Banning Standings in Youth Sports Aims To Control Parents


Eliminating scoring and standings in youth league sports is done to control the parents, not the kids

If you follow sports, you’ve seen firebrand coaches like punch-throwing Woody Hayes, chair-throwing Bobby Knight, and most recently, basketball-chucking Mike Rice Jr., all whose competitive spirit turns to aggression and even violence against their players.

It’s something we, as sensible adults, call a shame or call for termination. Yet, as in the case of the Paterno blind-eye legacy, our response is often diminished if the coach is a proven winner. The need to win has blinded us to so many abuses, and pushed coaches over the edge.

In high school, I had a coach who would lose his temper and throw footballs at your head, yank you by the facemask, and utter such drill-sergeant classics as, “You could fuck up a one-car funeral!” and “Does your mother know where you are?” It was OK because the other coaches would let us rattle the port-a-potty whenever he used it (which was once), but this old school tactic is becoming unacceptable, not just because of big brother’s omniscience, but because of its efficacy. Not in winning, but in teaching.

I just finished my first season coaching my son’s first grade basketball team, and trust me, there were times when I had impulses that needed to be checked. During games, donning a suit to keep in mind that I looked and sounded ridiculous if I got too invested, I still ended up hoarse. This is the fun of competition, the full engagement in the moment, but there is also the danger of losing perspective on why we’re there: to encourage activity, team play, improvement–bigger life lessons.

As parents, we entrust coaches to take charge of our kids for an hour a week, not unlike teachers, except without all the layers of oversight. The oversight has to come from the sidelines.

no coaches, no parents, all good

no coaches, no parents, all good

And the sidelines at the youth level  have been put on notice.

The emphasis on winning, from pee-wee sports to major sports organizations, is changing. The sea change in early athletics from my generation to this one—the lack of score keeping—has been supplanted of late by the elimination of standings.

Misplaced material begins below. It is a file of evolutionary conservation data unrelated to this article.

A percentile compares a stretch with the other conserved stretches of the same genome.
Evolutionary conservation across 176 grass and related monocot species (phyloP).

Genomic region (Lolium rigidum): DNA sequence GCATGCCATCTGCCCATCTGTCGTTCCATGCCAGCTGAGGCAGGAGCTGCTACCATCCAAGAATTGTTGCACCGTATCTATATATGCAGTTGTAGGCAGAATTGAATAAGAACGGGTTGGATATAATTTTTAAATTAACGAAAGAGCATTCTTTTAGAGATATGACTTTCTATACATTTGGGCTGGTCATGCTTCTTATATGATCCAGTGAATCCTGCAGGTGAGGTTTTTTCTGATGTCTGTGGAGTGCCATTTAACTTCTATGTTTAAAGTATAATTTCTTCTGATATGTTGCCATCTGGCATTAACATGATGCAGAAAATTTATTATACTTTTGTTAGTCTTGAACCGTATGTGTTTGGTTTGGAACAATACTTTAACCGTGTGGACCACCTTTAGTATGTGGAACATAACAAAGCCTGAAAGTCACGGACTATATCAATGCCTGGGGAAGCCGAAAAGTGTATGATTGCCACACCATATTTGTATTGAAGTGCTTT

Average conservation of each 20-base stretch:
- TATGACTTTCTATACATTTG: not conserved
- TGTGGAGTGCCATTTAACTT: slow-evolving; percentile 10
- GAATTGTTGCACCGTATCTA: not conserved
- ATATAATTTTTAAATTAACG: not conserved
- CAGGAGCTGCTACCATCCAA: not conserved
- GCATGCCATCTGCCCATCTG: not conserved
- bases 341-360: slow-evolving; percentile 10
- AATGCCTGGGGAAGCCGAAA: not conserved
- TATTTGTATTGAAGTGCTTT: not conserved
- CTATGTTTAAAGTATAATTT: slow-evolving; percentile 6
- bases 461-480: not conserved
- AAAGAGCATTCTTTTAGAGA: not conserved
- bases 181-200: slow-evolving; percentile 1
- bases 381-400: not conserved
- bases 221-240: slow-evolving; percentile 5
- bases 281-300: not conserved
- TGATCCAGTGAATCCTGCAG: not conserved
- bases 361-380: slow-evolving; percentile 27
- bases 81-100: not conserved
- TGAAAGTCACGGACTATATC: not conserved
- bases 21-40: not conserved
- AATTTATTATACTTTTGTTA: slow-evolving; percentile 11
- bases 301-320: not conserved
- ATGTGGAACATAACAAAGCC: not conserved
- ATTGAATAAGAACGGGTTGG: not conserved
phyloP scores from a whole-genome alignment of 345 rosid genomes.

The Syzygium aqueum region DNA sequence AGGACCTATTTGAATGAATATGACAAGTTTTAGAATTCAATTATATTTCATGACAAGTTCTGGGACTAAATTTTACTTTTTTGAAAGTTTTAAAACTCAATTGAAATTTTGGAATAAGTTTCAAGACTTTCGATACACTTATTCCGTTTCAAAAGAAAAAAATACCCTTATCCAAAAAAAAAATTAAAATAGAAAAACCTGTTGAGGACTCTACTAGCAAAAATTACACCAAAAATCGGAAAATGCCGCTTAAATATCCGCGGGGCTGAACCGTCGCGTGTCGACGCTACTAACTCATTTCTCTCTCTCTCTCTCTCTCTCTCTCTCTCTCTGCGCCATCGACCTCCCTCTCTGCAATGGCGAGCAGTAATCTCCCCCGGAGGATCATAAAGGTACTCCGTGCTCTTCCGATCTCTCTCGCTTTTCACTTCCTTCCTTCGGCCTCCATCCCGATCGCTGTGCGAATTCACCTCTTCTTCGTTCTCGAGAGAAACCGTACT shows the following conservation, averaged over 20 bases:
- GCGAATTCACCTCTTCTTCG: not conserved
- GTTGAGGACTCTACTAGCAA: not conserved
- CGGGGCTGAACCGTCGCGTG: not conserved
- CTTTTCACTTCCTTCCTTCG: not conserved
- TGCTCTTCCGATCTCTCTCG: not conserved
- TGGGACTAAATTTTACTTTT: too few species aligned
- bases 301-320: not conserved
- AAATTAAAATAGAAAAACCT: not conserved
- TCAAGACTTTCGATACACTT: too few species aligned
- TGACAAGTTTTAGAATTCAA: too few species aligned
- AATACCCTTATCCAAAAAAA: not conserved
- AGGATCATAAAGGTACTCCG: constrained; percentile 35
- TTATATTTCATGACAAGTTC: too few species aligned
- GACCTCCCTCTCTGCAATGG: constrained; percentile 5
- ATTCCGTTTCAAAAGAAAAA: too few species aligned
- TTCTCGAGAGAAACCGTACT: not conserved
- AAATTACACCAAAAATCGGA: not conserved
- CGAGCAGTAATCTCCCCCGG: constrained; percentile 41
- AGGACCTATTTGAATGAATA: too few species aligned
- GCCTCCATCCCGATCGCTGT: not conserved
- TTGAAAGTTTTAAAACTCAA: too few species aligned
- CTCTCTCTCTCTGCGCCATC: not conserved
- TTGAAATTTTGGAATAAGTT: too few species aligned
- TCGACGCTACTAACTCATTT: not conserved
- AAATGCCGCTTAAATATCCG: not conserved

Earlier this year, the Canadian Soccer Association, the official governing body for the sport in the country, implemented its Wellness to World Cup Long-Term Player Development model, which eliminates standings in youth groups under age 12 and is “not intended to reduce the intensity of competition among players.”

Instead it “diminishes the incentive for coaches at these levels to play to “win the league” because they are chasing a trophy and a league title at the end of the season. It also reduces pressure from parents to win, to perform, and to avoid mistakes.”

We’re changing the nature of sports because the parents—not the kids—are acting like assholes.

As a teenager, I refereed park district leagues for 3-6graders, and I would have nightmares of getting berated by coaches and parents, my whistle broken, unable to stop the angry, enveloping mob. This nightmare was based in reality: coaches kicking chairs, slamming clipboards, foaming at the mouth as they yelled at their kids to not double dribble. The kids could barely single dribble. A dear friend who coaches a traveling hyper-competitive fourth-grade league, was threatened by the losing coach, saying “you’ll get yours.” These leagues are volunteer-based, mind you.

The worst example of parents losing it was at pre-school soccer last summer, where the kids are just two years removed from crawling. It’s so cute until you hear the parents on the sidelines. Two opposing kids were getting more competitive, more aggressive, and a dad on the sideline encouraged more of it, even after the opponent got knocked down. The other dad, opposite sideline, said that was enough, they exchanged words and met in the middle of the field, chest bumping like something out of the Berenstein Bears. It was brutal.

As the uproar at viral outbursts by petulant power-hungry men, continue, we must look at our own sidelines. We, as parents, have to be receptive to what our kids are getting out of the sport, and mindful of how they are getting it. There’s no tolerance for abuse, which is why we’re seeing the changes to the level of competition.

As parent coaches, such as myself, we’ve got to pay attention to our effect on the kids, same as when we are parents. Midseason, my son and his friend requested I wear something else cause we always lose when I wear suits, even though we didn’t keep score or standings. I obliged, not just to save on dry cleaning, but because it was their team.

—parts of this essay appeared in different form on HLNtv’s Raising America

About Robert Duffer

Robert Duffer ( is the editor of the Dads & Families section of The Good Men Project. Winner of the Chicago Public Library's writing contest, his work appears in the Chicago Tribune, MAKE Magazine, Chicago Reader, Curbside Splendor, Time Out Chicago, Chicago Public Radio, Annalemma, New City, and other coffee-table favorites like Canadian Builders Quarterly. He teaches creative writing at Columbia College Chicago and lives in the suburbs with his wife, two kids, and their minivan. Follow @DufferRobert, Google+, facebook.


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